Dance and Mental Health
'Not only can one reap the well-known physical benefits from dancing, but also an array of mental benefits'
Grace Castle | 3 December 2017

With 1 in 10 young people in the UK affected by some form of mental illness each year, and 75% of mental illnesses becoming prominent before the person’s 18th birthday, why not prevent its onset in all ways possible?

Not only can one reap the well-known physical benefits from dancing, but also an array of mental benefits. Many people with mental illnesses struggle with expressing themselves, their body image, social interaction, and optimism for life in general. Dance is a proven way to help not only those struggling with these issues in releasing suppressed emotions, but everyone. It gives a sense of relief since there is no longer an underlying tension fuelled by a mix of emotions, freeing them from the restraints of mental illness and providing an escape.

The world of dance is a community; friendly and fun. Sarah Cook, an occupational therapist at the Centre for Health and Social Care Research, explains the comfort that this begins to bring to those who “tend not to express themselves due to a fear that what they do or say might be misunderstood” is unquestionable. Having had a personal experience of mental health problems, Cook has expressed how she quite literally danced her negative emotions out of her. A shared interest, in this case dance, can aid social interaction along with providing the opportunity to build new friendships. Expression through dance is like a different language; everyone interprets it differently so judgement is not as rife as some perceive it to be.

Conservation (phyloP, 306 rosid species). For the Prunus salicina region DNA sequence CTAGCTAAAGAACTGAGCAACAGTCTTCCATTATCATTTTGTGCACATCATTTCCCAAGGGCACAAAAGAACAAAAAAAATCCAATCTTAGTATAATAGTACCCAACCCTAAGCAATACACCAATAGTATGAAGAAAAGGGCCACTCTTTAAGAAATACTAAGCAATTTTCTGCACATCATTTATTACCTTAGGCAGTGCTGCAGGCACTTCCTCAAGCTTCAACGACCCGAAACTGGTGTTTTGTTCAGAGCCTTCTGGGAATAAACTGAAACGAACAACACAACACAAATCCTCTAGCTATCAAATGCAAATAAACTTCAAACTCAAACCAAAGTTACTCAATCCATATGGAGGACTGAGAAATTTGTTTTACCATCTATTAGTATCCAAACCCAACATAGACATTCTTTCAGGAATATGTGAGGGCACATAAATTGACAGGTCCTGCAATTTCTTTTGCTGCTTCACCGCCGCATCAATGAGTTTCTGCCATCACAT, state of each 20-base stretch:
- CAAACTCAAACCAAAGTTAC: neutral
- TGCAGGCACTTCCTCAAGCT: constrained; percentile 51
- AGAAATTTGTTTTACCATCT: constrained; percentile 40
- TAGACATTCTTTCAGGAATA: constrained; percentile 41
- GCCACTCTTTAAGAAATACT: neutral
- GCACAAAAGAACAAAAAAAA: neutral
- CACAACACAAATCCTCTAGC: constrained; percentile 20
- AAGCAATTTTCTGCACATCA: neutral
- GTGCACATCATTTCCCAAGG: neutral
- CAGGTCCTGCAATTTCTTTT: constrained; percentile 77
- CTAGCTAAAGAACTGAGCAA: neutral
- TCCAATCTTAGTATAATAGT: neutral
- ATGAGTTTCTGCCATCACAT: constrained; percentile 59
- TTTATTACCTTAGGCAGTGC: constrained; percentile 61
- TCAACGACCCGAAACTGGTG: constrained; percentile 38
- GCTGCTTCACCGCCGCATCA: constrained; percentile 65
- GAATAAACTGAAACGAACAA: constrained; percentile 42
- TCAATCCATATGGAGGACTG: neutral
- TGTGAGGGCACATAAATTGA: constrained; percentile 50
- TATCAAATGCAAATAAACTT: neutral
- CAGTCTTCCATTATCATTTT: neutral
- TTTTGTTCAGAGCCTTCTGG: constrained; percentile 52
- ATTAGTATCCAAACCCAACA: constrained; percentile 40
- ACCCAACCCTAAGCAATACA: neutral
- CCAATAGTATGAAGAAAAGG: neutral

The Alchemy Project was set up alongside the NHS in 2015. It gave young adults, accessing mental help early, the chance to spend four weeks training in contemporary dance having had no previous experience. The five-days-a-week schedule gave the participants a reason to want to get up in the morning, showing an improvement in energy and vitality levels. Mental health can be measured on the Warwick Edinburgh scale; so when at the end of the experiment the participants were measured against this scale, once again the results were shown to have increased by 7.9 points. This marked increase against the scale proves the significant amount that dance can help those struggling with mental health.

Reach4Dance is an initiative comprised of two functions that aid those struggling. One is providing workshops that target patients with long-term mental health problems. The patients are encouraged to participate in dancing, creating costumes, and planning their own performances. Similar workshops have also been brought to local hospitals, disabled units, and nursing homes. The other section of the project aims to bring the joy of dance to both patients and their families, in particular because of the possible detrimental effects that mental illness can have on a family.  Modern and more classical dance pieces are performed by pre-professional dance students, such as those at Arts Educational School and Elmhurst Ballet School.

Dancing is a natural form of healthcare. While it cannot necessarily replace medication and visits to a doctor, it undeniably provides a haven to those trapped within themselves.

 

Original Image by Grace Castle

James Routledge 2016